Dunhaupt, who was 16 years old, was cast in the leading role of Topeka Civic Theatre’s production of “Wait Until Dark,” presented on Nov. 8, 1968. “Wait Until Dark” was first performed on Broadway in 1966 and released onscreen as a psychological horror thriller starring Audrey Hepburn in 1967.

“The theater was so magnificent. … The green room was stuck down in the catacombs underneath (the stage). The makeup rooms were downstairs,” Dunhaupt, 65, of Northfield, Minn., recalled. “The size of the stage was phenomenal because we had been using smaller stages. … It was a ‘real’ stage.”

Dunhaupt celebrated her 16th birthday during the production, and later married, and then divorced, the male lead.

Unexpected relic

A couple of months ago, Topeka resident Dorothy Tholen found something interesting in her father’s ukulele box — an advertisement for a program at the Jayhawk Theatre, most likely from the mid-1920s.

Her father, Sidney Hays, was a farmer and mechanic at International Harvester. He played the ukulele for fun.

“Dad never went to the movies,” Tholen, 84, of Topeka, said, referring to her surprise at finding the Jayhawk ad.

The advertisement lists a Saturday Midnite Frolic at 10:45 p.m., for 50 cents; a performance by Harry M. Snodgrass, billed as “the king of the ivories”; and the 1926 movie “Prisoners of the Storm,” starring actor House Peters.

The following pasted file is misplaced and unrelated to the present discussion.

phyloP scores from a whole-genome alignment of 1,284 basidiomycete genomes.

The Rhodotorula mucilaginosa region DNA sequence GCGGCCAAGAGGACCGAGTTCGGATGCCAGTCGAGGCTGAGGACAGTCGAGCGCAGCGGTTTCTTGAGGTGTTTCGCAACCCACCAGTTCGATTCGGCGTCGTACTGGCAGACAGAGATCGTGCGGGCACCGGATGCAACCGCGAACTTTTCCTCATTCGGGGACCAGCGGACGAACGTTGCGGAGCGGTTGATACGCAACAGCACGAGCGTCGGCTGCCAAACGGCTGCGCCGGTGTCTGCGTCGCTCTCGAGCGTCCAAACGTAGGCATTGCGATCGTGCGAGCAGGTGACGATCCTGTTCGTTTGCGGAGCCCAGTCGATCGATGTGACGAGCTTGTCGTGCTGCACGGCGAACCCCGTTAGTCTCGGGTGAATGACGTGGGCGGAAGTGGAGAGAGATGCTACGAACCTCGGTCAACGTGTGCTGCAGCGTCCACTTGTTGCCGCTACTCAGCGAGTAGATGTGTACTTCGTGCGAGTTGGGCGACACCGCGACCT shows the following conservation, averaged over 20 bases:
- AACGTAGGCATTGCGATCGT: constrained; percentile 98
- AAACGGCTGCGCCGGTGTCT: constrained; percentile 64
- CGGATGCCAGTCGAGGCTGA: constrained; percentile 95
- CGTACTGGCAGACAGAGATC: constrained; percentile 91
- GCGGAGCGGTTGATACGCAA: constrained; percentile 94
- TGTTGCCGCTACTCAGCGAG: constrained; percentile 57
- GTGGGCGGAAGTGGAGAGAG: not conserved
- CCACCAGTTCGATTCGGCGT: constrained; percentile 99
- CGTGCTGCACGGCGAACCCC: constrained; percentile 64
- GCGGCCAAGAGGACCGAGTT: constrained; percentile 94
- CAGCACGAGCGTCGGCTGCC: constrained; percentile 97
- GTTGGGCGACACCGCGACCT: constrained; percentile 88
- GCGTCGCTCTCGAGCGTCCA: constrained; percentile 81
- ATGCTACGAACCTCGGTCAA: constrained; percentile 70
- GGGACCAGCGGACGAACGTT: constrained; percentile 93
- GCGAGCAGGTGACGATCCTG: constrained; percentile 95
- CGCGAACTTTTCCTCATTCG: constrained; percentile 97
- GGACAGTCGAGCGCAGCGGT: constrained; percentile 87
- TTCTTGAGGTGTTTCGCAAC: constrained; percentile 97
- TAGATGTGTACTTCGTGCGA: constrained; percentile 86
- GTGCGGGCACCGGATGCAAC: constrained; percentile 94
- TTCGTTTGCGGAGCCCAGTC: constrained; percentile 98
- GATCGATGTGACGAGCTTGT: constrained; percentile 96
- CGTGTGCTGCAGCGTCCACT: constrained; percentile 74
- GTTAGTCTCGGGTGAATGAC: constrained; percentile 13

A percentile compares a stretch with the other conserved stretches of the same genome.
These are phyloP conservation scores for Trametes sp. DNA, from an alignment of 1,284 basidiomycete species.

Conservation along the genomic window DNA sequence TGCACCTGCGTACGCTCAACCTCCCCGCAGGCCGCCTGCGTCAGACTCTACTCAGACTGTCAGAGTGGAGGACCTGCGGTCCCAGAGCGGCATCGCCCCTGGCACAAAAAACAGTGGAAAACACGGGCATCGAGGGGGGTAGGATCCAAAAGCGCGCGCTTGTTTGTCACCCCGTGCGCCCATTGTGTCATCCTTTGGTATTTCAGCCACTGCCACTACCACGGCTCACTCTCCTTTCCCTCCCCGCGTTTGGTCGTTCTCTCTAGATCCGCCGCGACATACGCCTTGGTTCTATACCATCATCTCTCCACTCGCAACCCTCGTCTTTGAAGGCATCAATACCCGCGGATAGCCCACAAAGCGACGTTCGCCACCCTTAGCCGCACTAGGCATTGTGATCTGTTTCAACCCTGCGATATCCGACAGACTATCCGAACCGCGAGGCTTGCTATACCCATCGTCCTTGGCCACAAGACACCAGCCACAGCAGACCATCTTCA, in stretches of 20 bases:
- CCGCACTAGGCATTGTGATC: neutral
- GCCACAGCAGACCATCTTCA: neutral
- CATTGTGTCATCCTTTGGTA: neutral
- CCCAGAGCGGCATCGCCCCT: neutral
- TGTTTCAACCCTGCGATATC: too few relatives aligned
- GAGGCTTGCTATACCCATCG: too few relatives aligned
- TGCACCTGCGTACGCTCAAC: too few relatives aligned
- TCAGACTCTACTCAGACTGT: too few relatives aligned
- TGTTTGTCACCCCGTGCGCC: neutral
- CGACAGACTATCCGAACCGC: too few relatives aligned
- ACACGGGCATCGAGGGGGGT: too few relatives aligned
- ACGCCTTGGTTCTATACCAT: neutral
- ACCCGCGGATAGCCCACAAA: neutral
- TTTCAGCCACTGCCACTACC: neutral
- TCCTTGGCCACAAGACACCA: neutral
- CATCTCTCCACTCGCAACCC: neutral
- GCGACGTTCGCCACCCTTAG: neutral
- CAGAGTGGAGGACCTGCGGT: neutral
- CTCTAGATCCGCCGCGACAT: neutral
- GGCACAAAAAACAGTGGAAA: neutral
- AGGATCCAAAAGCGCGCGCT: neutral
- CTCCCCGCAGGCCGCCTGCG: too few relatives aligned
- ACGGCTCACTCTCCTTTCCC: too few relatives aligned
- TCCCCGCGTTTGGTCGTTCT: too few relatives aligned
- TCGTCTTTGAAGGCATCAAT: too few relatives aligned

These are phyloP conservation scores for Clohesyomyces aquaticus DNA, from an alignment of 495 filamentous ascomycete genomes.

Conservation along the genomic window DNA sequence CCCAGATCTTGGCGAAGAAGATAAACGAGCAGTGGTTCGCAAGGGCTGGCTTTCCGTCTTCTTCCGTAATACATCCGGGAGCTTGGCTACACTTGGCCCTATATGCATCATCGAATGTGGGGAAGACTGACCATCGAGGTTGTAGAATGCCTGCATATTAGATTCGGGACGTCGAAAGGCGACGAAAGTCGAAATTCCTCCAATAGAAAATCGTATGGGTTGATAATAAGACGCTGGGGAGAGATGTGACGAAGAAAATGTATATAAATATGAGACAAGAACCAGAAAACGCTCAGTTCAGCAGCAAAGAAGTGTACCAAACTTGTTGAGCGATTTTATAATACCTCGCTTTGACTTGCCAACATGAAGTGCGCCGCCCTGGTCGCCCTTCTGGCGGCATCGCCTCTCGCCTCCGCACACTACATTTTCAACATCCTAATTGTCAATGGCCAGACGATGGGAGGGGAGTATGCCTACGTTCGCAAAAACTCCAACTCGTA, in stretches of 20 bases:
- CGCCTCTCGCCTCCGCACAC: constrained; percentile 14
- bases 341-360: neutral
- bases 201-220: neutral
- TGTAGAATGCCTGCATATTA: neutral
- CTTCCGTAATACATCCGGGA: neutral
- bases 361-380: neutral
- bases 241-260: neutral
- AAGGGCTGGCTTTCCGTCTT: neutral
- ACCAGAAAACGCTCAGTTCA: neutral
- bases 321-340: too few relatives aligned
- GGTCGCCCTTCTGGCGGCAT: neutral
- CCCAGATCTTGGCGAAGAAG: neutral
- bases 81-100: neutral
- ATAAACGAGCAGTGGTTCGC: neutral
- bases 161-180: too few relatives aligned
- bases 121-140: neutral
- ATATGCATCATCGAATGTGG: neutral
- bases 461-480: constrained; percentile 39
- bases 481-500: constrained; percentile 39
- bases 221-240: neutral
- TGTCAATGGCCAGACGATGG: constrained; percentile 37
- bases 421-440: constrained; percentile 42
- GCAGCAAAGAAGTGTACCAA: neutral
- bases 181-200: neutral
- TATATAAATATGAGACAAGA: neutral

A hard sell

During the couple of years Topeka native Cecilia “Ce” Clickner worked as an usherette and concession seller at the Jayhawk, the teenager would be tapped at times to help promote a movie playing at the theater.

In the early 1950s, that meant standing at the corner of S.E. 7th Street and S. Kansas Avenue and trying to sell silver dollars for 73 cents to promote the movie “Winchester ’73,” a western starring Jimmy Stewart, Shelley Winters, Dan Duryea, Rock Hudson and Tony Curtis.

“I had 50 of them, but I didn’t sell very many. People were skeptical,” said Clickner, 84, of Zephyrhills, Fla. “If I sold 10, I sold a lot. People just didn’t go for that much.”

Man in the booth

Lyle Shoemaker worked as a projectionist at the Dickinson Theatre from 1957 to the early 1960s and would fill in whenever needed at the Jayhawk. Shoemaker, a student studying math and physics at Washburn University, would study between reel changes — or sometimes peer out the projection booth window to watch “the kids kissing in the balcony.”